Abu Muhammad al-Adnani, one of Islamic State’s most influential leaders, was assassinated on 30 August in a US drone strike in al-Bab, a small city north-east of Aleppo. His death comes at a difficult time for IS, which has recently lost several senior leaders, as well as territory in northern Syria.
In many respects, Adnani, the highest-ranking Syrian in the militant group, was the most important person in IS. His profile eclipsed even that of its reclusive leader, Abu Bakr al-Baghdadi. Adnani made most of the group’s speeches, and it was his decision to discourage potential foreign fighters from moving to IS-controlled areas last Ramadan. He told Muslims in the West to “open the door of jihad” at home and “make examples of the crusaders . . . until every neighbour fears his neighbour”.
Police interrogation documents of arrested IS fighters in France and Germany show that Adnani was more than just the face of Islamic State’s propaganda arm. He led an internal intelligence unit known as Amni (“security”), which has two roles: to enforce internal discipline and to oversee external operations. Adnani was therefore involved in planning and giving the orders for some of IS’s worst terrorist atrocities in Europe, such as the Paris attacks in November 2015.
He had a solid jihadist pedigree. He started agitating against the Assad regime as early as 2000, then joined al-Qaeda in Iraq (AQI) to fight Western troops in 2003. This established his warrior credentials and is the part of his story that his colleagues have stressed since his death.
“Allah honoured him with many years of jihad and [we] all know the times he and his brothers had to experience in the desert,” read an online tribute, referring to the long years that AQI spent fighting against US military forces.
The themes of warrior sacrifice and patience are pervasive in jihadist literature. Because many of its leaders lack formal religious training, the Salafi-jihadist movement places strong emphasis on praxis as a marker of religious authority, rather than scholarship, learning, or spiritual devotion. This approach empowers fighters in the field and gives them legitimacy.
Analysts have long debated the efficacy of killing terrorist leaders. Conventional wisdom suggests that ideas cannot be bombed out of existence, and the struggle against radical Islam is perhaps the best current example of this. In some instances, however, the strategy has proved highly effective.
Following the 11 September 2001 attacks, the US pursued an aggressive policy against al-Qaeda in the tribal areas of Pakistan. Many of its most powerful figures were slowly identified and then targeted in drone strikes, a process that destroyed the movement’s leadership (and killed countless civilians, too).
The killing of Osama Bin Laden in May 2011 was an important moment in the US “war on terror”. Yet what most undermined al-Qaeda was not Bin Laden’s death but that of his charismatic Yemeni-American counterpart Anwar al-Awlaki a few months later. Awlaki was linked to more than 30 terrorist plots between 2007 and 2011. Among his disciples were the so-called underwear bomber, Umar Farouk Abdulmutallab, who tried to bring down a Northwest Airlines flight on Christmas Day in 2009, and Roshonara Choudhry, who stabbed the Labour MP Stephen Timms at a constituency surgery in 2010 as “punishment” for his having voted in favour of the Iraq War.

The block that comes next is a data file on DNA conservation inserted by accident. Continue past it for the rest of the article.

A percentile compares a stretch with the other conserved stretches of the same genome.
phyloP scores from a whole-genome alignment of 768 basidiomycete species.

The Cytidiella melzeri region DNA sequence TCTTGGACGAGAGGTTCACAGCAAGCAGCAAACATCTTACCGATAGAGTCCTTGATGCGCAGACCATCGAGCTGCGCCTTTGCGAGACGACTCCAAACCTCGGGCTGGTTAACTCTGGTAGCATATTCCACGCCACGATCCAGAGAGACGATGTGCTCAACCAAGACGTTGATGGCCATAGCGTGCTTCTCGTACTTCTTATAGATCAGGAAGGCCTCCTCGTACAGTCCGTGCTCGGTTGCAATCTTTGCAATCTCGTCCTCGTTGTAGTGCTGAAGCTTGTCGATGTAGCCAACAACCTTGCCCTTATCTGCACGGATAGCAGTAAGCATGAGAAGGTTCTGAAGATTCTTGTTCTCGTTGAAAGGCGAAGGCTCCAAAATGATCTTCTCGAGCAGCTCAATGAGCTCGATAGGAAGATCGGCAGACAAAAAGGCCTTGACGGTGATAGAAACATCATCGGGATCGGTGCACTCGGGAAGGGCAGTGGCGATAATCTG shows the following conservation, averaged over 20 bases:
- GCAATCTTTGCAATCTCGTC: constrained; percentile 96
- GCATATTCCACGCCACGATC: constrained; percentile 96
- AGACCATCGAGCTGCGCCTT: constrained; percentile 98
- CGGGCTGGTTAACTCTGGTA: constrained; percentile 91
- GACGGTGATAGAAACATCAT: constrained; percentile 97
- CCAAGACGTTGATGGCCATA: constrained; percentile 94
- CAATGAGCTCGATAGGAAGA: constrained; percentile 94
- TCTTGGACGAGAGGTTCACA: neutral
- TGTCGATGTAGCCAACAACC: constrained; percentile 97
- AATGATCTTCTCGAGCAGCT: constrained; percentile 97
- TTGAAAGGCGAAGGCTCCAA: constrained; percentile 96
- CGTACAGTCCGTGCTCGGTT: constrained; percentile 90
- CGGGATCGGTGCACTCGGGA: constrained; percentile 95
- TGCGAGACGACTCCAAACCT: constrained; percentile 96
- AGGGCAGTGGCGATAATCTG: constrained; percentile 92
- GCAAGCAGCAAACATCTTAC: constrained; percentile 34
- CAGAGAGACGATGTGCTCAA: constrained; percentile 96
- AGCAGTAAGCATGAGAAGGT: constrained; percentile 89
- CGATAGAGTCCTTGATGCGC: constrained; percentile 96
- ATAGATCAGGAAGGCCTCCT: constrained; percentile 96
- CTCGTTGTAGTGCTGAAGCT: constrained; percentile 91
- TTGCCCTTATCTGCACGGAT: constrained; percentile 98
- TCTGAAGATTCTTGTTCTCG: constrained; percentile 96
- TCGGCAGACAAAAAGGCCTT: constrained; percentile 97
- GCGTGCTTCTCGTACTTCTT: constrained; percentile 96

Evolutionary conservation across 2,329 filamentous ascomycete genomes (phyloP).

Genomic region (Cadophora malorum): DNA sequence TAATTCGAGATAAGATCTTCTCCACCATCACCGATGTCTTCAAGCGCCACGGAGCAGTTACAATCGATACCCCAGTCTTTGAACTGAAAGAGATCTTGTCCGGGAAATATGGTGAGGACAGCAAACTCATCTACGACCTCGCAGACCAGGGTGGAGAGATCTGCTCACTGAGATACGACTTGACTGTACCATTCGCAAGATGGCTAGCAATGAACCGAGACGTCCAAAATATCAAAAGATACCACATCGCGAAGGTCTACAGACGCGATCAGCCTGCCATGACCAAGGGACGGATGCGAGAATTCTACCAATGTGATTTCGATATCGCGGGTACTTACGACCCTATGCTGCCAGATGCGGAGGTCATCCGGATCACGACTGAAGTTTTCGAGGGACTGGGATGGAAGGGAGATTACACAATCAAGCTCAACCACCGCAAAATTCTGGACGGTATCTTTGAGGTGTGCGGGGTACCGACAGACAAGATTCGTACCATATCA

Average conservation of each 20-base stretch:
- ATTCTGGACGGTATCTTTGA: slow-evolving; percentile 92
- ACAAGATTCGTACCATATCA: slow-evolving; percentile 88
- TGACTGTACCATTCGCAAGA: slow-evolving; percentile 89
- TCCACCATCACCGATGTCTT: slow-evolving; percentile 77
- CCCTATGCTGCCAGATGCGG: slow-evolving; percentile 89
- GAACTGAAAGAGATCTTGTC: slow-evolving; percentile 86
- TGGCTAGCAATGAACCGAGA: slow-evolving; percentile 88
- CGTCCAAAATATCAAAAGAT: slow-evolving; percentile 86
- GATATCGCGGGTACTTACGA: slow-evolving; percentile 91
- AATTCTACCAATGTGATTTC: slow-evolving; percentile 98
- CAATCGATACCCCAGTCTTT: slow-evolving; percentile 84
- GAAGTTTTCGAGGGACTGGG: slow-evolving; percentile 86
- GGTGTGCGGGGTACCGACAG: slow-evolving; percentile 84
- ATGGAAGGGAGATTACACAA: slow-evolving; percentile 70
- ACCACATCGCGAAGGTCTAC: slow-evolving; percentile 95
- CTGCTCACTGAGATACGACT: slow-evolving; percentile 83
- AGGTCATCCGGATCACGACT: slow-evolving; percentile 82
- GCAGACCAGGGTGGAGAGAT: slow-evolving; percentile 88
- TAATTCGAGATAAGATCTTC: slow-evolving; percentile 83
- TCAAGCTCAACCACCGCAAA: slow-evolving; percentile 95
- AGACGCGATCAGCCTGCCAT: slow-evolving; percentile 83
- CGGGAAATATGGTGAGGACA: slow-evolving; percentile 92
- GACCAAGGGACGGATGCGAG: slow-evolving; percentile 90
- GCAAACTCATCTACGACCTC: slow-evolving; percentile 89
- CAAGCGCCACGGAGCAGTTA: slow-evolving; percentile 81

The benefits of killing Bin Laden and Awlaki are clear. Al-Qaeda has never recovered from losing two highly influential and experienced leaders in quick succession. Although control of the movement ostensibly passed smoothly to Ayman al-Zawahiri, the group has not restored its operational capacity. Even its official chapter in Syria, Jabhat al-Nusra, announced that it was formally severing ties with al-Qaeda in July (rebranding itself as Jabhat Fateh al-Sham, meaning “the Conquest of Syria Front”).
Yet IS can weather this kind of assault better than al-Qaeda. Despite an onslaught on its leadership over the past 18 months, it has endured. Its ability to hold territory and invoke powerful historical resonances related to the caliphate give it a resilience that al-Qaeda never achieved.
And although IS has lost ground in some areas, it has gained others. Its fighters will continue to govern, establish redoubts and generate income. Islamic history provides an important precedent for the maintenance of the caliphate, even in the absence of the supreme leader – the caliph. When the Mongols ransacked Baghdad in 1258, they killed the last of the Abbasid caliphs, al-Musta’sim Billah. However, the military campaign against them persisted, as did the institution of the caliphate, until a new leader was appointed three years later.
It is too soon to know how the death of Adnani will impact Islamic State. No immediate successor has been announced and the group has previously operated without an official spokesman (from 2006 to 2010, when it used different names: al-Qaeda in Iraq, then Islamic State of Iraq).
For IS members, Adnani’s death has come as a source of joy. Not only has he been “martyred”, but new opportunities have arisen for those left behind. An online eulogy celebrating his passing asked: “Who knew Abu Bakr al-Baghdadi and Abu Muhammad al-Adnani?” – referring to their relative obscurity in the years when Osama Bin Laden led the global jihadist movement. “They were around, unknown, but waiting for their turn.”
Shiraz Maher, an NS contributing writer, is based in the department of war studies at King’s College London. His book “Salafi-Jihadism: the History of an Idea” is published by C Hurst & Co
This article appears in the 07 Sep 2016 issue of the New Statesman, The Three Brexiteers